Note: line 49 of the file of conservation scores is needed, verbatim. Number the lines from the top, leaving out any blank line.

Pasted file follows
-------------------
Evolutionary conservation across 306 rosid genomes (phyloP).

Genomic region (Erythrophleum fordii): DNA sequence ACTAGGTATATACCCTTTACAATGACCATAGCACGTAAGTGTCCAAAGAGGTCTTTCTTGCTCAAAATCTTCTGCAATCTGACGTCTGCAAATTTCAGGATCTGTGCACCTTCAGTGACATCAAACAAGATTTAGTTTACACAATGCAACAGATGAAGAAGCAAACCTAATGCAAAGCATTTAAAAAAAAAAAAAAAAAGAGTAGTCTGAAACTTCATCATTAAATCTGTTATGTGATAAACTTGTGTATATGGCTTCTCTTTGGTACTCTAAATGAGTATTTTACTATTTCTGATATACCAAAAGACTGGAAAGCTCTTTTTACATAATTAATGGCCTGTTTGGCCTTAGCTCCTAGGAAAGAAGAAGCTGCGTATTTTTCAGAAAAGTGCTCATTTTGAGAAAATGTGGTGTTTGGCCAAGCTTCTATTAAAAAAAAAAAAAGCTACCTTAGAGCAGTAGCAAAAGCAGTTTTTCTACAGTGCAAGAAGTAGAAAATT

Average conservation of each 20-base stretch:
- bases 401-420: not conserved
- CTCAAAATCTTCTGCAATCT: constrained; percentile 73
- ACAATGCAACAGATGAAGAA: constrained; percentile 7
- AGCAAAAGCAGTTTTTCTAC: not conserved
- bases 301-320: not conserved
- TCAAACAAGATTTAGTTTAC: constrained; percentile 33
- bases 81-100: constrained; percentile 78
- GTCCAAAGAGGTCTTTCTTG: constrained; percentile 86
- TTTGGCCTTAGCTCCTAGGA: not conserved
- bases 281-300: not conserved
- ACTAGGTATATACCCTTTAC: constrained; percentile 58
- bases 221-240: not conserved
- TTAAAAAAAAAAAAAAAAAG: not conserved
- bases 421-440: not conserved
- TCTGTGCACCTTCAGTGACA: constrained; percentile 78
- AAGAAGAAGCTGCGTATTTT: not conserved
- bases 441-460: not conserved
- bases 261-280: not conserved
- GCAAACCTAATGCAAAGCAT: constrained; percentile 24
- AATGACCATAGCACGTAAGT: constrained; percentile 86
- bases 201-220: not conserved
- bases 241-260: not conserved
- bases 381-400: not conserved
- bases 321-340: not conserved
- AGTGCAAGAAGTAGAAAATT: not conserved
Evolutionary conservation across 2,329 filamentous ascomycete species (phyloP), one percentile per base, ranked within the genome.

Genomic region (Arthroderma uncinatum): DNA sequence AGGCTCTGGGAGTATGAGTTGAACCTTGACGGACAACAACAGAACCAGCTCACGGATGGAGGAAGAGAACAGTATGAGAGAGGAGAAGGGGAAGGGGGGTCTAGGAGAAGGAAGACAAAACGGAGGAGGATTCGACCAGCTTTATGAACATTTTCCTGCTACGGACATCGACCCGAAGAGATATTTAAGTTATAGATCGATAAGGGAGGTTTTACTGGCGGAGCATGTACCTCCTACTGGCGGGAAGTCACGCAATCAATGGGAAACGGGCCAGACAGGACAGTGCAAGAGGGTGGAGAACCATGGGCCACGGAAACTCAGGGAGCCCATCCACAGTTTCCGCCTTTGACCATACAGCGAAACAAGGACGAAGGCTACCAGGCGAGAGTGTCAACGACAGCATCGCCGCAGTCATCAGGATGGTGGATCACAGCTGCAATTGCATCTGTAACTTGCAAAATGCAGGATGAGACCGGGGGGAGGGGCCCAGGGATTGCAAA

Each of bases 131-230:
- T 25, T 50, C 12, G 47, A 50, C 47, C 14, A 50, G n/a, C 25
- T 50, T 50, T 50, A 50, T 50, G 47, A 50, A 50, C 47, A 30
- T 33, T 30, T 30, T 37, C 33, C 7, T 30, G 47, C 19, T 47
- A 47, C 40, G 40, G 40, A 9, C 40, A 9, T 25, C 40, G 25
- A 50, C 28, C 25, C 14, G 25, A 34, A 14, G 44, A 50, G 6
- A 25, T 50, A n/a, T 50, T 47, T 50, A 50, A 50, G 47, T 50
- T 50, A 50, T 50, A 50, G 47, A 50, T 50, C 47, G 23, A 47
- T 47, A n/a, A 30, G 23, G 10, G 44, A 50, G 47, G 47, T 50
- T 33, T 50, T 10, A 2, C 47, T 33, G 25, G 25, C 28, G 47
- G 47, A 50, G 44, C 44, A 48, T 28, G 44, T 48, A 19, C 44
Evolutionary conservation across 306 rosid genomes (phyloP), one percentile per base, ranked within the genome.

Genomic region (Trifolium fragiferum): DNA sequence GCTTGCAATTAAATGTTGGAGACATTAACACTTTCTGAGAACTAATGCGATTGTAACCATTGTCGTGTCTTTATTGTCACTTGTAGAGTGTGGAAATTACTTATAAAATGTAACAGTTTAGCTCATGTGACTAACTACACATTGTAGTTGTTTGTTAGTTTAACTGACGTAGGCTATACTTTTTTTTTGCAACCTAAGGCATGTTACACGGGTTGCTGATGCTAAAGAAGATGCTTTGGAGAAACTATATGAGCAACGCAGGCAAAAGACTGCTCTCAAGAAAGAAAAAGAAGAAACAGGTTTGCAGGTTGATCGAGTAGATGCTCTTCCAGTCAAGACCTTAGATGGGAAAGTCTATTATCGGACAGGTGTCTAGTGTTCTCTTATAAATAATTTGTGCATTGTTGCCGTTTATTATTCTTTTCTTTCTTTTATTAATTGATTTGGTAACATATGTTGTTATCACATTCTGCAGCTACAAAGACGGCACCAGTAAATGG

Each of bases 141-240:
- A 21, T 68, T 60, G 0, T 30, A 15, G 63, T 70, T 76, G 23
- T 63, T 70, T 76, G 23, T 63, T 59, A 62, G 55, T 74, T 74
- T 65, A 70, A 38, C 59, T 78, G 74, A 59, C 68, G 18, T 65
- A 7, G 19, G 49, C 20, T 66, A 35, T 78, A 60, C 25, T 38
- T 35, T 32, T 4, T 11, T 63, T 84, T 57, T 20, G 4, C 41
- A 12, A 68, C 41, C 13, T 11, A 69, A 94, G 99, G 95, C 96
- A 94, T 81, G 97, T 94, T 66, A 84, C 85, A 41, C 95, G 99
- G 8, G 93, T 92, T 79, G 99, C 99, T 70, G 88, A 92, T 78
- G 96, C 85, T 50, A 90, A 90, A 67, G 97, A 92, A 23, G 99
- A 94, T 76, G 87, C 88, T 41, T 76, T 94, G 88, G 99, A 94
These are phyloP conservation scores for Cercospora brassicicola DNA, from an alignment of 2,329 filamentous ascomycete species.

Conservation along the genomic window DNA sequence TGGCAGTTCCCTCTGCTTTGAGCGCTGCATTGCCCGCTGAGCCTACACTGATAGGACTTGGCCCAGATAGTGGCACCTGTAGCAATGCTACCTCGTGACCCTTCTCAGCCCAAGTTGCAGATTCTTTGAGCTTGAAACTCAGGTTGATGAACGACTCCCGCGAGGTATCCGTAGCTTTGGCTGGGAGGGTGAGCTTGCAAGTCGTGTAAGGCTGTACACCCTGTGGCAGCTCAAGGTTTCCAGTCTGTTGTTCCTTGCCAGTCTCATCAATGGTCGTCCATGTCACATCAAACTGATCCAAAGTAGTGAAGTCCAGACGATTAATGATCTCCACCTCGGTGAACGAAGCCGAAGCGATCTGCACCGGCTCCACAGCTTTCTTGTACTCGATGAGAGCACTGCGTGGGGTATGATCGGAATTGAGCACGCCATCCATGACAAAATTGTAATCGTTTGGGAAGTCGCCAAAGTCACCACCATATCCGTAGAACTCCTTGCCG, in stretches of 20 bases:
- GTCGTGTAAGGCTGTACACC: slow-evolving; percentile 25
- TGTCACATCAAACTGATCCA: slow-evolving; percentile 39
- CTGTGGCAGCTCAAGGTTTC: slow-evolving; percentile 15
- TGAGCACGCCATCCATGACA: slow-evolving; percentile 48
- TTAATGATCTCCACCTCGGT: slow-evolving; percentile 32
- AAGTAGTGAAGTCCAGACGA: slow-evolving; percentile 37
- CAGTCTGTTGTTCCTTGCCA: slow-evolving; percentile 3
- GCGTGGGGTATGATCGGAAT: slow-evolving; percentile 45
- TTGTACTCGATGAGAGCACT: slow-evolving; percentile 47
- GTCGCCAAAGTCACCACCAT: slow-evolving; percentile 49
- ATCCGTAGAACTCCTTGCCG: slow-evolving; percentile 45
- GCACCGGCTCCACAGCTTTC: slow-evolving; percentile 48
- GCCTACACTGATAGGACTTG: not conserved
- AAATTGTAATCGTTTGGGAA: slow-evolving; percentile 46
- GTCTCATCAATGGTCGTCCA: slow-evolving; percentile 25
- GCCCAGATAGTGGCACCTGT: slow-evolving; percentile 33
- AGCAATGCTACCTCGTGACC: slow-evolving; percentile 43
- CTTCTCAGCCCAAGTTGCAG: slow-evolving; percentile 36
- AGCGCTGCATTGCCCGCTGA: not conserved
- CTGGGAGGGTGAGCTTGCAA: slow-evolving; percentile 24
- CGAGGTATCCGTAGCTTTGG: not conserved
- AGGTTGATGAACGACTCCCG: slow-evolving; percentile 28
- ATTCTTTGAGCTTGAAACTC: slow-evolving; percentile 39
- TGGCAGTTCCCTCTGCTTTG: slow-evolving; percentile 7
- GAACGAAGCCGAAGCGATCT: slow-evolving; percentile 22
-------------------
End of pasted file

- T 35, T 32, T 4, T 11, T 63, T 84, T 57, T 20, G 4, C 41